An internal corporate communications strategy is more important than ever. The combination of remote and hybrid work environments, the evolving trend of job seekers’ demands, and an abundance of communication tools available means internal communication strategies are critical components of modern business management.
From reducing staff turnover to improved employee engagement, developing a robust and impactful communication strategy is no longer an asset that can be overlooked. The evidence speaks for itself, with some studies suggesting that businesses with more effective internal communication strategies can earn up to 47% higher shareholder returns.
That's not the only advantage. An effective internal corporate communication strategy can also:
- Improve employee engagement
- Boost profits
- Retain customers
- Improve brand reputation.
Internal communications are all about making sure every member of the team is connected. High-quality communication has now become an indicator of the health of a corporate model. Unfortunately, many corporations overlook the importance of internal communications and fail to recognise its value as a driver of revenue.
Here are some of the best ways to improve your internal communication strategies. Adopt these actionable steps and your business will only benefit.
Make basic info accessible.
All businesses have their own specified internal processes. Those processes often involve what’s referred to as “sticky” info — the internal knowledge that eventually becomes second nature to employees. For new employees especially, this info must be easy to find and understand.
It takes time to learn how a new business does things differently. You can make this process easier by ensuring this most basic of information is accessible as early as possible and in a format that can be easily viewed as and when needed. Ideally, sticky info should be included as part of the onboarding pack that new employees receive and is the first step to developing a communication strategy that works for you.
Have a clear brand mission.
It’s easy to overlook the connection between internal communication strategies and a brand’s overall vision and mission statement. These two seemingly disconnected aspects of business management are more aligned than you might think. Having a clear and definable mission statement ensures employees, shareholders, suppliers, and consumers are all on the same page in terms of where the corporation is heading.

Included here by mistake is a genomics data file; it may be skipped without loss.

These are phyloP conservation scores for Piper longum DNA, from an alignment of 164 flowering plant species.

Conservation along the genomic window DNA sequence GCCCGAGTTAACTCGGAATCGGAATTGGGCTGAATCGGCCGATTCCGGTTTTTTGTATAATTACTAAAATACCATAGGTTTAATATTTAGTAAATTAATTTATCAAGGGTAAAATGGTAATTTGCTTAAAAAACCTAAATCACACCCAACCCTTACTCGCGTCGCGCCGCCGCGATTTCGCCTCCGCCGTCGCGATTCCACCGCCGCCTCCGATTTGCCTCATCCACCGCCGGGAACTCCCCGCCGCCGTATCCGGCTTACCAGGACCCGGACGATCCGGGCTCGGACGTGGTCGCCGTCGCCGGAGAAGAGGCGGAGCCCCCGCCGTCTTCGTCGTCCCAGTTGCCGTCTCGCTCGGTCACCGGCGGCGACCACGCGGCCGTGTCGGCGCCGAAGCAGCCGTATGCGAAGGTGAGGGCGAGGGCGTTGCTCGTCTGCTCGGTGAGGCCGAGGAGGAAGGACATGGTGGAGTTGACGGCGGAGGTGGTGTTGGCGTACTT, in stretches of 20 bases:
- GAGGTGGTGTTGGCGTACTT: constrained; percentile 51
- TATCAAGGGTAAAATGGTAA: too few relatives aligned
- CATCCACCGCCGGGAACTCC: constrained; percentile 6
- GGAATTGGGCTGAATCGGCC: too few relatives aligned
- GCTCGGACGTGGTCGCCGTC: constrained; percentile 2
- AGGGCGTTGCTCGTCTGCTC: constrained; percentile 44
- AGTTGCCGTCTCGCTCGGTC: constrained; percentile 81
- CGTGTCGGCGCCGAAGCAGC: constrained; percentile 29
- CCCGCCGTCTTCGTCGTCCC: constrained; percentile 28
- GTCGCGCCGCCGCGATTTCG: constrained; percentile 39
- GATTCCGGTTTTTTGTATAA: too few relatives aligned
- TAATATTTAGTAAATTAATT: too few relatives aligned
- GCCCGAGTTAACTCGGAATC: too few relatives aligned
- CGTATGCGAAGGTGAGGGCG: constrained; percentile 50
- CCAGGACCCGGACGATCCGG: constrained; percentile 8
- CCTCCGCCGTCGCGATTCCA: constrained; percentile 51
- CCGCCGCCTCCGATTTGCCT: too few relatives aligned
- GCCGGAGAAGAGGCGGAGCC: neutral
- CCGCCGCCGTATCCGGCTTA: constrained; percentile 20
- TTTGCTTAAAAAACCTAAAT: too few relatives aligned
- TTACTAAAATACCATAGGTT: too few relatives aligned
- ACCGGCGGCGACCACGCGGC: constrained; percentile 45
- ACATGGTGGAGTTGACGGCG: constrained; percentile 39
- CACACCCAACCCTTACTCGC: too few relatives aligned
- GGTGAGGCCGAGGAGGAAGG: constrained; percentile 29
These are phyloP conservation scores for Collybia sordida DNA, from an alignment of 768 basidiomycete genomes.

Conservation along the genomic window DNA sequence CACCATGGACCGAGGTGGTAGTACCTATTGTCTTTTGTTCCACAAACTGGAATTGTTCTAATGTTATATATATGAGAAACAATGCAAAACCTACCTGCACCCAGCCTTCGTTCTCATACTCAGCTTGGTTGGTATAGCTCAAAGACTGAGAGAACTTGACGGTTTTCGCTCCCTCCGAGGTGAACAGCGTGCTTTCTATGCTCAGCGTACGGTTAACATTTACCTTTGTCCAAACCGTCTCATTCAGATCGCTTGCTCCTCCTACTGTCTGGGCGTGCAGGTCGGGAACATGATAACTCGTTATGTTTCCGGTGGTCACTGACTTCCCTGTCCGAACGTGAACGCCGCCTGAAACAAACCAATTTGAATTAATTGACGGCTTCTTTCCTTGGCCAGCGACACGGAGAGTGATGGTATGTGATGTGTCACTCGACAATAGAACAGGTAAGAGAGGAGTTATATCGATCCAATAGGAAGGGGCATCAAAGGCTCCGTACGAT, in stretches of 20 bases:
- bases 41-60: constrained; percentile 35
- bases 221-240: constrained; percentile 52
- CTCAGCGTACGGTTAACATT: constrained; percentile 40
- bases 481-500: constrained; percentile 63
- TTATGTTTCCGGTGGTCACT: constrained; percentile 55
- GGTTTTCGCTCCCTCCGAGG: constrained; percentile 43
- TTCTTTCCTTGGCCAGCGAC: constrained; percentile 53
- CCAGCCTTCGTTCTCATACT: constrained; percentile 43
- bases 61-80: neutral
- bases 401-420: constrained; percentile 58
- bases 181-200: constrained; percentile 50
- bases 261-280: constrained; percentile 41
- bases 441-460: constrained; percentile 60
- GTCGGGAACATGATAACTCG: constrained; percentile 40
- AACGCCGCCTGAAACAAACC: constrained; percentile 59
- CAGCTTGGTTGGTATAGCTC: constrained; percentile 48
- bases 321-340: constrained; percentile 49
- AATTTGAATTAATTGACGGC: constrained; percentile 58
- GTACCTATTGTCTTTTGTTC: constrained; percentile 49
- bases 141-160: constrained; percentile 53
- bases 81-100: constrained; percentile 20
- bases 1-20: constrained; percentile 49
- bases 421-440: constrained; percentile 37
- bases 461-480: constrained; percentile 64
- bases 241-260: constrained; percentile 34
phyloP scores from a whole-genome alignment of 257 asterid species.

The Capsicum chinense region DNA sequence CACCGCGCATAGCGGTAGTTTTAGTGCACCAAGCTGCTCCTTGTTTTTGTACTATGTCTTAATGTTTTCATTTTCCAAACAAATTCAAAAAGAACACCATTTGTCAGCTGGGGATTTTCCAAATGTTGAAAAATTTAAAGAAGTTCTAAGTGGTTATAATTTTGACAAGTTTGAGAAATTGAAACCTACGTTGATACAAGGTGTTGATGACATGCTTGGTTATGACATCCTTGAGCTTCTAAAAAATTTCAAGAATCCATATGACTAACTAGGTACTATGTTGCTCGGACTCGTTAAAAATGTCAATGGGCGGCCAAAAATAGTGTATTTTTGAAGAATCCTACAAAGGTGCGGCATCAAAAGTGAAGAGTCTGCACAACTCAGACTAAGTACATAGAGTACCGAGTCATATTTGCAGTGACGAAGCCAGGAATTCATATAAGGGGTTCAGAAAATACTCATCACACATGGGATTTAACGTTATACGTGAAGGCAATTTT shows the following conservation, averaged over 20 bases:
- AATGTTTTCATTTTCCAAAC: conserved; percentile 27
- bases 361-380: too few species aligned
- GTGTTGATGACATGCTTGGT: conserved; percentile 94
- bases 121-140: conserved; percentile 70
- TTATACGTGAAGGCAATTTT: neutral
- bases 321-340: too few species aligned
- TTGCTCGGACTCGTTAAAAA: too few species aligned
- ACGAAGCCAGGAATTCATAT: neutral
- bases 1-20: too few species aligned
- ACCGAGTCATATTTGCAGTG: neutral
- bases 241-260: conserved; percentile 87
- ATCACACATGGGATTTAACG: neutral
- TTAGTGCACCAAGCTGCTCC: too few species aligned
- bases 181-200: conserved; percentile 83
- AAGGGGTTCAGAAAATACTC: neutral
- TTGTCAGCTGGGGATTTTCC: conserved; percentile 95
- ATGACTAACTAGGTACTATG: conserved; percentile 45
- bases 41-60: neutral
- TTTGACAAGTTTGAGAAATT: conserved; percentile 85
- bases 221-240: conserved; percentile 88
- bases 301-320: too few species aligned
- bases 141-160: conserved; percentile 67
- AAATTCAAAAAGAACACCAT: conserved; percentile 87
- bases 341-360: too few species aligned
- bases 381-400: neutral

By developing this understanding, internal (and external) communication becomes much easier. That's because everyone in the conversation will have a clear picture of the company goals and communicate more effectively as a result.
Mission statements are beneficial for focusing on the future, but they should not be dismissed as unimportant when you're designing your internal communication strategies.
Don’t announce — engage.
Internal communications cover everything from short queries to company impacting news. One of the common mistakes made by internal communications professionals is they use their communication messages to simply announce news or events. What they should be doing is finding ways to engage their workforces in those communications.
One-way communications in a work environment are a roadblock to employee engagement. If an organisation’s leaders send out information to their employees and expect it to be read and understood without discussion, they are missing out on a high-value engagement opportunity.
Employees need to deliver feedback on company decisions and should have the opportunity to discuss those changes. Video content as a form of communication is one of the best ways to encourage employee feedback, and using video to communicate internal change can be extremely valuable.
If your internal communication strategies aim to improve employee engagement, bland announcements are not the solution. Look for ways to encourage employee participation in decision-making and allow every member of the workforce to have their say.
Assess existing internal communication strategies.
Even the smallest business will have an internal communications strategy — whether they’ve noticed it or put it into place unintentionally. It’s simply the way employees and managers communicate in-house. Many small businesses won't have formalised their internal communications, using random WhatsApp updates or quick chats over Facebook Messenger instead.
The key thing to remember here is that no internal communications strategy is perfect from day one. There will always be ways to find improvements, no matter how long the communications strategy has been in place. That’s going to mean understanding what you're doing right and what’s going wrong.
One of the major mistakes — especially in the largest corporations — is simply having too many communication channels. If your organisation uses emails, video-conferencing, Slack, and phone calls to communicate internally, then messages will be overlooked, missed, or even avoided. Members of the team can even experience burnout if there are too many channels for communication.
Have a look at the communication tools your organisation currently uses. Identify the ones used the most, and look closely at those that get no response. The more you analyse those communication channels, the easier it will be to identify the ones that can be removed, updated, or replaced. If you want to optimise internal communications, you need the best workplace communication tools.
Developing an internal communication strategy for remote workers.